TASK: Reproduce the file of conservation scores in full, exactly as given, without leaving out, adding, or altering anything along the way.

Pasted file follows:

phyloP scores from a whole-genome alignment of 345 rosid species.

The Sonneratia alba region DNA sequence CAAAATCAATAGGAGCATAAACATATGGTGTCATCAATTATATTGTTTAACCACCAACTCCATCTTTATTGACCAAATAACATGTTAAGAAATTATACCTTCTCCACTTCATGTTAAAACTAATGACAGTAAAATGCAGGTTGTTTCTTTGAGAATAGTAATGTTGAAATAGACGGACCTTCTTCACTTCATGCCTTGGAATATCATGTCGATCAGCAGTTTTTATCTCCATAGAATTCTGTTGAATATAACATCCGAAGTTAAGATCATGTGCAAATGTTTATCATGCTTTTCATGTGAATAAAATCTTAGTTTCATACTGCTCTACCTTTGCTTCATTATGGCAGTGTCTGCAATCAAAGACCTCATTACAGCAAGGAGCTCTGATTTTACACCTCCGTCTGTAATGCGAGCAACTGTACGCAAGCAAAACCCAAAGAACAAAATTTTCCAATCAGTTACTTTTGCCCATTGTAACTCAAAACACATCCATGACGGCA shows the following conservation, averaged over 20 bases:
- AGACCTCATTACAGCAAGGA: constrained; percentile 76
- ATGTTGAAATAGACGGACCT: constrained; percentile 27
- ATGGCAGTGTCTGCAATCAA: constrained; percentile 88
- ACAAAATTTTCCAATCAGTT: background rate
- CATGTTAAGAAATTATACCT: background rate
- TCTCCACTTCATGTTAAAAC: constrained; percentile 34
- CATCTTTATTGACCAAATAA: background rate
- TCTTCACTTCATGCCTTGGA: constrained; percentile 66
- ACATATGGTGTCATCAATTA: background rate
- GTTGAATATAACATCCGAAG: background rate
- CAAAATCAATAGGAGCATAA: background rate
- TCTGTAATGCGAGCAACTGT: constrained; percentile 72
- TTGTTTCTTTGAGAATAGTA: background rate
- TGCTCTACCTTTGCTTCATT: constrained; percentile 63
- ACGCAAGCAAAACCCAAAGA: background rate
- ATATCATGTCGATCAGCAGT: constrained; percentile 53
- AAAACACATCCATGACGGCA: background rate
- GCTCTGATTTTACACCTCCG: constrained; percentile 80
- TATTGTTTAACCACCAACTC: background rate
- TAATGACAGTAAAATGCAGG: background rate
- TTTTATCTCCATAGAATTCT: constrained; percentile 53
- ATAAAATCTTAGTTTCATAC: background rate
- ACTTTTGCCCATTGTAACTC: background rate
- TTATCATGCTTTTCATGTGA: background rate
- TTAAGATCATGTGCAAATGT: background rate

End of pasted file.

phyloP scores from a whole-genome alignment of 345 rosid species.

The Sonneratia alba region DNA sequence CAAAATCAATAGGAGCATAAACATATGGTGTCATCAATTATATTGTTTAACCACCAACTCCATCTTTATTGACCAAATAACATGTTAAGAAATTATACCTTCTCCACTTCATGTTAAAACTAATGACAGTAAAATGCAGGTTGTTTCTTTGAGAATAGTAATGTTGAAATAGACGGACCTTCTTCACTTCATGCCTTGGAATATCATGTCGATCAGCAGTTTTTATCTCCATAGAATTCTGTTGAATATAACATCCGAAGTTAAGATCATGTGCAAATGTTTATCATGCTTTTCATGTGAATAAAATCTTAGTTTCATACTGCTCTACCTTTGCTTCATTATGGCAGTGTCTGCAATCAAAGACCTCATTACAGCAAGGAGCTCTGATTTTACACCTCCGTCTGTAATGCGAGCAACTGTACGCAAGCAAAACCCAAAGAACAAAATTTTCCAATCAGTTACTTTTGCCCATTGTAACTCAAAACACATCCATGACGGCA shows the following conservation, averaged over 20 bases:
- AGACCTCATTACAGCAAGGA: constrained; percentile 76
- ATGTTGAAATAGACGGACCT: constrained; percentile 27
- ATGGCAGTGTCTGCAATCAA: constrained; percentile 88
- ACAAAATTTTCCAATCAGTT: background rate
- CATGTTAAGAAATTATACCT: background rate
- TCTCCACTTCATGTTAAAAC: constrained; percentile 34
- CATCTTTATTGACCAAATAA: background rate
- TCTTCACTTCATGCCTTGGA: constrained; percentile 66
- ACATATGGTGTCATCAATTA: background rate
- GTTGAATATAACATCCGAAG: background rate
- CAAAATCAATAGGAGCATAA: background rate
- TCTGTAATGCGAGCAACTGT: constrained; percentile 72
- TTGTTTCTTTGAGAATAGTA: background rate
- TGCTCTACCTTTGCTTCATT: constrained; percentile 63
- ACGCAAGCAAAACCCAAAGA: background rate
- ATATCATGTCGATCAGCAGT: constrained; percentile 53
- AAAACACATCCATGACGGCA: background rate
- GCTCTGATTTTACACCTCCG: constrained; percentile 80
- TATTGTTTAACCACCAACTC: background rate
- TAATGACAGTAAAATGCAGG: background rate
- TTTTATCTCCATAGAATTCT: constrained; percentile 53
- ATAAAATCTTAGTTTCATAC: background rate
- ACTTTTGCCCATTGTAACTC: background rate
- TTATCATGCTTTTCATGTGA: background rate
- TTAAGATCATGTGCAAATGT: background rate